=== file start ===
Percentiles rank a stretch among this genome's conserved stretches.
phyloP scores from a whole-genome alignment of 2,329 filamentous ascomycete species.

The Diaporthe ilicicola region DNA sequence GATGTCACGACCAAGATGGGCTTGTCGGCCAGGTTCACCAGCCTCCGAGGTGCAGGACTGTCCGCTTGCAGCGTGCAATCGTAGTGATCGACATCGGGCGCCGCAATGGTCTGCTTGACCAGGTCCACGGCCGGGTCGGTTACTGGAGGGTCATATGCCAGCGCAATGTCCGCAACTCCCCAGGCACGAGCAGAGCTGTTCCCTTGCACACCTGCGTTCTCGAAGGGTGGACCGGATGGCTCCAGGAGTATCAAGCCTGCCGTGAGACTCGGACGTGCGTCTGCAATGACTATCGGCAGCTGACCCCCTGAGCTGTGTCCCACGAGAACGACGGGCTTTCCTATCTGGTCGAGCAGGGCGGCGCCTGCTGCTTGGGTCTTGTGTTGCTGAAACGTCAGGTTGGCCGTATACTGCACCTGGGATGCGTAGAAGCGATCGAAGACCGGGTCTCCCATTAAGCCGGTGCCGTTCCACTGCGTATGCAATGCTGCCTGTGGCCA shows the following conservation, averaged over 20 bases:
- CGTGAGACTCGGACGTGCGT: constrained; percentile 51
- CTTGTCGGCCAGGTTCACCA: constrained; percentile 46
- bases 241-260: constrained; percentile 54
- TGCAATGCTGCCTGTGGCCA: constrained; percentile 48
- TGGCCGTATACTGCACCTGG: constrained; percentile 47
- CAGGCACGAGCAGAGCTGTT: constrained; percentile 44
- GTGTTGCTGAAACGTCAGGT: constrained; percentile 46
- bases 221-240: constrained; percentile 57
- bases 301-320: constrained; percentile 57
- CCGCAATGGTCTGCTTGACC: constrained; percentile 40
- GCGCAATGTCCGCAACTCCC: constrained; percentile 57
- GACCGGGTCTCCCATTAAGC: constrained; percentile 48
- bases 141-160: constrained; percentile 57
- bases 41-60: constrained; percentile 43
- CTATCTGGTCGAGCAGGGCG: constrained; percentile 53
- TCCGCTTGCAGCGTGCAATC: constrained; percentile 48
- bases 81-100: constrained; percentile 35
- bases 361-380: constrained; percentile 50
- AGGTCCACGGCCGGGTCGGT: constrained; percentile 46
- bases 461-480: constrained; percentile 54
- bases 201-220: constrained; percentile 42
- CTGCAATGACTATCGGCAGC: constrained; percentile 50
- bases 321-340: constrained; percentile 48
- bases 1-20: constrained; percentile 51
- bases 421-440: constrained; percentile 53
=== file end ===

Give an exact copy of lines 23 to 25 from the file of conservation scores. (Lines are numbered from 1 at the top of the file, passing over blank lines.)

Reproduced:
- bases 461-480: constrained; percentile 54
- bases 201-220: constrained; percentile 42
- CTGCAATGACTATCGGCAGC: constrained; percentile 50